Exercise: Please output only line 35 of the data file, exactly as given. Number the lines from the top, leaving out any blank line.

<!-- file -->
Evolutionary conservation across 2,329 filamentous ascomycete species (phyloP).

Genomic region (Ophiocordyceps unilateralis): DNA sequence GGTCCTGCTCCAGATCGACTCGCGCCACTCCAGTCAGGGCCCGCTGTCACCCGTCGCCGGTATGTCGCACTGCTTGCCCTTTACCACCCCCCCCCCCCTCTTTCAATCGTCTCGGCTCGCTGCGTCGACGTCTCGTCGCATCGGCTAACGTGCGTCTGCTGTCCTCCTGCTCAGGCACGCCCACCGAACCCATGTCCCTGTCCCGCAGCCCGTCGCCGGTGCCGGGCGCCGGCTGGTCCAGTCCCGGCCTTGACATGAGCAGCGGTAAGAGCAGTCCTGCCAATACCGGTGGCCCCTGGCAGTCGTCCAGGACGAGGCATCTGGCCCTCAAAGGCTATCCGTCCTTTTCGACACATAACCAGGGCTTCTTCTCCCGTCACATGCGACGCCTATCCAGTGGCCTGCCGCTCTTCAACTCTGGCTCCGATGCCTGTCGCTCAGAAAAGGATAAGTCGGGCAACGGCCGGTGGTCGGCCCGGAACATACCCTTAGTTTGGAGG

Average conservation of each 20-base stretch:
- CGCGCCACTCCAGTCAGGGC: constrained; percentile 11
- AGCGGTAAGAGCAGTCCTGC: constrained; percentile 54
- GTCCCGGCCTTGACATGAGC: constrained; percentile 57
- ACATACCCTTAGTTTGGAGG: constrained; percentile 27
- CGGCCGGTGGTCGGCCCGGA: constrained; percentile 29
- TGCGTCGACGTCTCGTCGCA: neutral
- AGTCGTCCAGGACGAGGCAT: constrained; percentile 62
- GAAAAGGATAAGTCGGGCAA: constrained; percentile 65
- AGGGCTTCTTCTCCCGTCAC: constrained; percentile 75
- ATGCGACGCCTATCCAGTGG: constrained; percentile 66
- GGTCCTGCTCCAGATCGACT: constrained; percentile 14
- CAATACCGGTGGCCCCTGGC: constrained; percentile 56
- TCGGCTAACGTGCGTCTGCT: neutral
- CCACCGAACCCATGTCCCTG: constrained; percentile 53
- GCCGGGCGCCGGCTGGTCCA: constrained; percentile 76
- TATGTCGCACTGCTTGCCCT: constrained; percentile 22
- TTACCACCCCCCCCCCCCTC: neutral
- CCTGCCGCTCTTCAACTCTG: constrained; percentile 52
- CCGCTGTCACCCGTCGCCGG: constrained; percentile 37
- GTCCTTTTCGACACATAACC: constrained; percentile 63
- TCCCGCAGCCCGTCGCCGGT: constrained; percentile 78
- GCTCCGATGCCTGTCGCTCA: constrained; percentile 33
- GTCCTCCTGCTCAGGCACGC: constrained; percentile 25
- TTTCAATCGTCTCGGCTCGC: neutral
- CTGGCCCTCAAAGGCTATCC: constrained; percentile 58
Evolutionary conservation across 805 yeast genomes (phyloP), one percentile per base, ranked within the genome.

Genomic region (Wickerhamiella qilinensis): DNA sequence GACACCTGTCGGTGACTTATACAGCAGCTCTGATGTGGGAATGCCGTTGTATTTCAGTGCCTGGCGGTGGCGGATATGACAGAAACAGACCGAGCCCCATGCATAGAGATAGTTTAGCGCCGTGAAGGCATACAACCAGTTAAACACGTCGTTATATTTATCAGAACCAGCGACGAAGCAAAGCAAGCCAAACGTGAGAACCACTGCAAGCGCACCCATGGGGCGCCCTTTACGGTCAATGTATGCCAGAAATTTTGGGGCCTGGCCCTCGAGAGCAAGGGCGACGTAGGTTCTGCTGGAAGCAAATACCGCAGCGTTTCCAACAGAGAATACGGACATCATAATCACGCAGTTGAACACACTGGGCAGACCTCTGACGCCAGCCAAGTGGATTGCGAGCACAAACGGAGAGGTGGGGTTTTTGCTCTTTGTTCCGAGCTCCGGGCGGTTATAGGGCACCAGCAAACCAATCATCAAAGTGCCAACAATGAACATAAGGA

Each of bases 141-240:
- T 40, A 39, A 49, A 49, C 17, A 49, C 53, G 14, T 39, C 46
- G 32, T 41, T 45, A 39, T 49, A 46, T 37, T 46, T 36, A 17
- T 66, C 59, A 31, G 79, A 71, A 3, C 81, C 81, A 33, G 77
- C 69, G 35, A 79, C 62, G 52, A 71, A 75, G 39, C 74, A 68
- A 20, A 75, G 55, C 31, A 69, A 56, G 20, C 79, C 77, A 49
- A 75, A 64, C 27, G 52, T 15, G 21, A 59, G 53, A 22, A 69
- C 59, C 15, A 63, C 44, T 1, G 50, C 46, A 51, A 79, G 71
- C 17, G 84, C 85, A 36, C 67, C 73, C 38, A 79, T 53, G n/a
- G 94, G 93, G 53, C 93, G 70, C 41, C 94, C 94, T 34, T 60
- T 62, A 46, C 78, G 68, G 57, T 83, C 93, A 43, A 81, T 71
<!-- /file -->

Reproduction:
- C 69, G 35, A 79, C 62, G 52, A 71, A 75, G 39, C 74, A 68